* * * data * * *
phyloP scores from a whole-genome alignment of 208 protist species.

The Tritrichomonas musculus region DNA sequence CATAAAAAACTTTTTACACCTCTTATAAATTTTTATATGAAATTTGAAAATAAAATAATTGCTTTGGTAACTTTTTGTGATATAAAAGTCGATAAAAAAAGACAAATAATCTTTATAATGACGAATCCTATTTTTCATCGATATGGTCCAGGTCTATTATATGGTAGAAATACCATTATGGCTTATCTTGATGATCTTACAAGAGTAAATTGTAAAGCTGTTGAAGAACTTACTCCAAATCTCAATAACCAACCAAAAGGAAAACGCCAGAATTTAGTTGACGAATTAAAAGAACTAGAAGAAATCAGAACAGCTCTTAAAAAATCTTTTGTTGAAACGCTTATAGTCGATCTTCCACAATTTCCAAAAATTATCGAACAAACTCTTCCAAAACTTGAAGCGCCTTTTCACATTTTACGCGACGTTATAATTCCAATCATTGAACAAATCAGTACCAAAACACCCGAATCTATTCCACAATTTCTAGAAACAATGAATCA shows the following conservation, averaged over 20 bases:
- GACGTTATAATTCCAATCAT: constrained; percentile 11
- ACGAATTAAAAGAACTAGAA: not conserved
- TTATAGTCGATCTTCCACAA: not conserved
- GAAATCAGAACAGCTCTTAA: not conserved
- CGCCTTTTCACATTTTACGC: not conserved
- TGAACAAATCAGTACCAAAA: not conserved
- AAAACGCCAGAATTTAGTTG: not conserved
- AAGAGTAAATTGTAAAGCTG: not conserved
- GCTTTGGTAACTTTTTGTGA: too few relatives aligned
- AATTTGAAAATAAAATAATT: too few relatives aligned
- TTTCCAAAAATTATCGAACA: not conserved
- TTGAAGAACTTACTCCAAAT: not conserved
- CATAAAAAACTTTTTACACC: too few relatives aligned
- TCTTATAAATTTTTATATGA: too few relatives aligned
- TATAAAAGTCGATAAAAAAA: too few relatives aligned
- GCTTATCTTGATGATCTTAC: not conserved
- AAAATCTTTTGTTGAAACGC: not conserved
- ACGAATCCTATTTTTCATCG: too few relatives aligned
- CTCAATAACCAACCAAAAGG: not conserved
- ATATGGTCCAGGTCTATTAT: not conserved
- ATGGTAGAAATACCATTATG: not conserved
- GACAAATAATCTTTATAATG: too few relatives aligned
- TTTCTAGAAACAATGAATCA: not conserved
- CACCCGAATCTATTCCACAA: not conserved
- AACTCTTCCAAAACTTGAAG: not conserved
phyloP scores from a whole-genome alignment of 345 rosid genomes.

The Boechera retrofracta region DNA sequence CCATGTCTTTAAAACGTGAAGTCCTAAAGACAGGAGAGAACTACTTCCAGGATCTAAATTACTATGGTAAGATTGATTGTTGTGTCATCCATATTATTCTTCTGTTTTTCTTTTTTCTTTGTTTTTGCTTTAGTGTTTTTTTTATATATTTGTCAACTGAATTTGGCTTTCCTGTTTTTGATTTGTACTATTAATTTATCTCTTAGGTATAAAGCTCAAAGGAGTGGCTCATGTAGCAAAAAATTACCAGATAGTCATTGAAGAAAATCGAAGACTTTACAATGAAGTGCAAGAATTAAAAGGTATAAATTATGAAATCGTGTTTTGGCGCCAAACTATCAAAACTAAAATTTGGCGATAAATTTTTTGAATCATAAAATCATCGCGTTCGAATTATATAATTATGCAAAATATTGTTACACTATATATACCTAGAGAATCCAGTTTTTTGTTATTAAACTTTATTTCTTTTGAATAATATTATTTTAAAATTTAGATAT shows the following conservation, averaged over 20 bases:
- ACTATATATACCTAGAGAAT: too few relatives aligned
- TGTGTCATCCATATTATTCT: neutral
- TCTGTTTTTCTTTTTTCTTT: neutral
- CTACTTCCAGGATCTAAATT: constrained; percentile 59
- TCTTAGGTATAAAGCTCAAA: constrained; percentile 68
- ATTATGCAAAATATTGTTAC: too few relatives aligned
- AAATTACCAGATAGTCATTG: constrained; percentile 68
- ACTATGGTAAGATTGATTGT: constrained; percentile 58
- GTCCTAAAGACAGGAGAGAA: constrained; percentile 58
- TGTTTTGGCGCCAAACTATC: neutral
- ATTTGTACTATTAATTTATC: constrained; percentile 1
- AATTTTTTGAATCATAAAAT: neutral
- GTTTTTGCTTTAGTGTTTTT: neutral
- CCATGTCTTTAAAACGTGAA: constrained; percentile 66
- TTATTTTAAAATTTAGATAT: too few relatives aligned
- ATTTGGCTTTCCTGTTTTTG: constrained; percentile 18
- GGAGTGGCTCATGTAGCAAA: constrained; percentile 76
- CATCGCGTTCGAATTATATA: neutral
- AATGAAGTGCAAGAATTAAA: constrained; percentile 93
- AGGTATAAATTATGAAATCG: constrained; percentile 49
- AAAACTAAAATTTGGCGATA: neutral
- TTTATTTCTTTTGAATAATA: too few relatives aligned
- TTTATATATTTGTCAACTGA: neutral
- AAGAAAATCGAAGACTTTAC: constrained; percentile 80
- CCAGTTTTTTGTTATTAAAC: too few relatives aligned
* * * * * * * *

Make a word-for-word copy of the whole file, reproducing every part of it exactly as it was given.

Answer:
phyloP scores from a whole-genome alignment of 208 protist species.

The Tritrichomonas musculus region DNA sequence CATAAAAAACTTTTTACACCTCTTATAAATTTTTATATGAAATTTGAAAATAAAATAATTGCTTTGGTAACTTTTTGTGATATAAAAGTCGATAAAAAAAGACAAATAATCTTTATAATGACGAATCCTATTTTTCATCGATATGGTCCAGGTCTATTATATGGTAGAAATACCATTATGGCTTATCTTGATGATCTTACAAGAGTAAATTGTAAAGCTGTTGAAGAACTTACTCCAAATCTCAATAACCAACCAAAAGGAAAACGCCAGAATTTAGTTGACGAATTAAAAGAACTAGAAGAAATCAGAACAGCTCTTAAAAAATCTTTTGTTGAAACGCTTATAGTCGATCTTCCACAATTTCCAAAAATTATCGAACAAACTCTTCCAAAACTTGAAGCGCCTTTTCACATTTTACGCGACGTTATAATTCCAATCATTGAACAAATCAGTACCAAAACACCCGAATCTATTCCACAATTTCTAGAAACAATGAATCA shows the following conservation, averaged over 20 bases:
- GACGTTATAATTCCAATCAT: constrained; percentile 11
- ACGAATTAAAAGAACTAGAA: not conserved
- TTATAGTCGATCTTCCACAA: not conserved
- GAAATCAGAACAGCTCTTAA: not conserved
- CGCCTTTTCACATTTTACGC: not conserved
- TGAACAAATCAGTACCAAAA: not conserved
- AAAACGCCAGAATTTAGTTG: not conserved
- AAGAGTAAATTGTAAAGCTG: not conserved
- GCTTTGGTAACTTTTTGTGA: too few relatives aligned
- AATTTGAAAATAAAATAATT: too few relatives aligned
- TTTCCAAAAATTATCGAACA: not conserved
- TTGAAGAACTTACTCCAAAT: not conserved
- CATAAAAAACTTTTTACACC: too few relatives aligned
- TCTTATAAATTTTTATATGA: too few relatives aligned
- TATAAAAGTCGATAAAAAAA: too few relatives aligned
- GCTTATCTTGATGATCTTAC: not conserved
- AAAATCTTTTGTTGAAACGC: not conserved
- ACGAATCCTATTTTTCATCG: too few relatives aligned
- CTCAATAACCAACCAAAAGG: not conserved
- ATATGGTCCAGGTCTATTAT: not conserved
- ATGGTAGAAATACCATTATG: not conserved
- GACAAATAATCTTTATAATG: too few relatives aligned
- TTTCTAGAAACAATGAATCA: not conserved
- CACCCGAATCTATTCCACAA: not conserved
- AACTCTTCCAAAACTTGAAG: not conserved
phyloP scores from a whole-genome alignment of 345 rosid genomes.

The Boechera retrofracta region DNA sequence CCATGTCTTTAAAACGTGAAGTCCTAAAGACAGGAGAGAACTACTTCCAGGATCTAAATTACTATGGTAAGATTGATTGTTGTGTCATCCATATTATTCTTCTGTTTTTCTTTTTTCTTTGTTTTTGCTTTAGTGTTTTTTTTATATATTTGTCAACTGAATTTGGCTTTCCTGTTTTTGATTTGTACTATTAATTTATCTCTTAGGTATAAAGCTCAAAGGAGTGGCTCATGTAGCAAAAAATTACCAGATAGTCATTGAAGAAAATCGAAGACTTTACAATGAAGTGCAAGAATTAAAAGGTATAAATTATGAAATCGTGTTTTGGCGCCAAACTATCAAAACTAAAATTTGGCGATAAATTTTTTGAATCATAAAATCATCGCGTTCGAATTATATAATTATGCAAAATATTGTTACACTATATATACCTAGAGAATCCAGTTTTTTGTTATTAAACTTTATTTCTTTTGAATAATATTATTTTAAAATTTAGATAT shows the following conservation, averaged over 20 bases:
- ACTATATATACCTAGAGAAT: too few relatives aligned
- TGTGTCATCCATATTATTCT: neutral
- TCTGTTTTTCTTTTTTCTTT: neutral
- CTACTTCCAGGATCTAAATT: constrained; percentile 59
- TCTTAGGTATAAAGCTCAAA: constrained; percentile 68
- ATTATGCAAAATATTGTTAC: too few relatives aligned
- AAATTACCAGATAGTCATTG: constrained; percentile 68
- ACTATGGTAAGATTGATTGT: constrained; percentile 58
- GTCCTAAAGACAGGAGAGAA: constrained; percentile 58
- TGTTTTGGCGCCAAACTATC: neutral
- ATTTGTACTATTAATTTATC: constrained; percentile 1
- AATTTTTTGAATCATAAAAT: neutral
- GTTTTTGCTTTAGTGTTTTT: neutral
- CCATGTCTTTAAAACGTGAA: constrained; percentile 66
- TTATTTTAAAATTTAGATAT: too few relatives aligned
- ATTTGGCTTTCCTGTTTTTG: constrained; percentile 18
- GGAGTGGCTCATGTAGCAAA: constrained; percentile 76
- CATCGCGTTCGAATTATATA: neutral
- AATGAAGTGCAAGAATTAAA: constrained; percentile 93
- AGGTATAAATTATGAAATCG: constrained; percentile 49
- AAAACTAAAATTTGGCGATA: neutral
- TTTATTTCTTTTGAATAATA: too few relatives aligned
- TTTATATATTTGTCAACTGA: neutral
- AAGAAAATCGAAGACTTTAC: constrained; percentile 80
- CCAGTTTTTTGTTATTAAAC: too few relatives aligned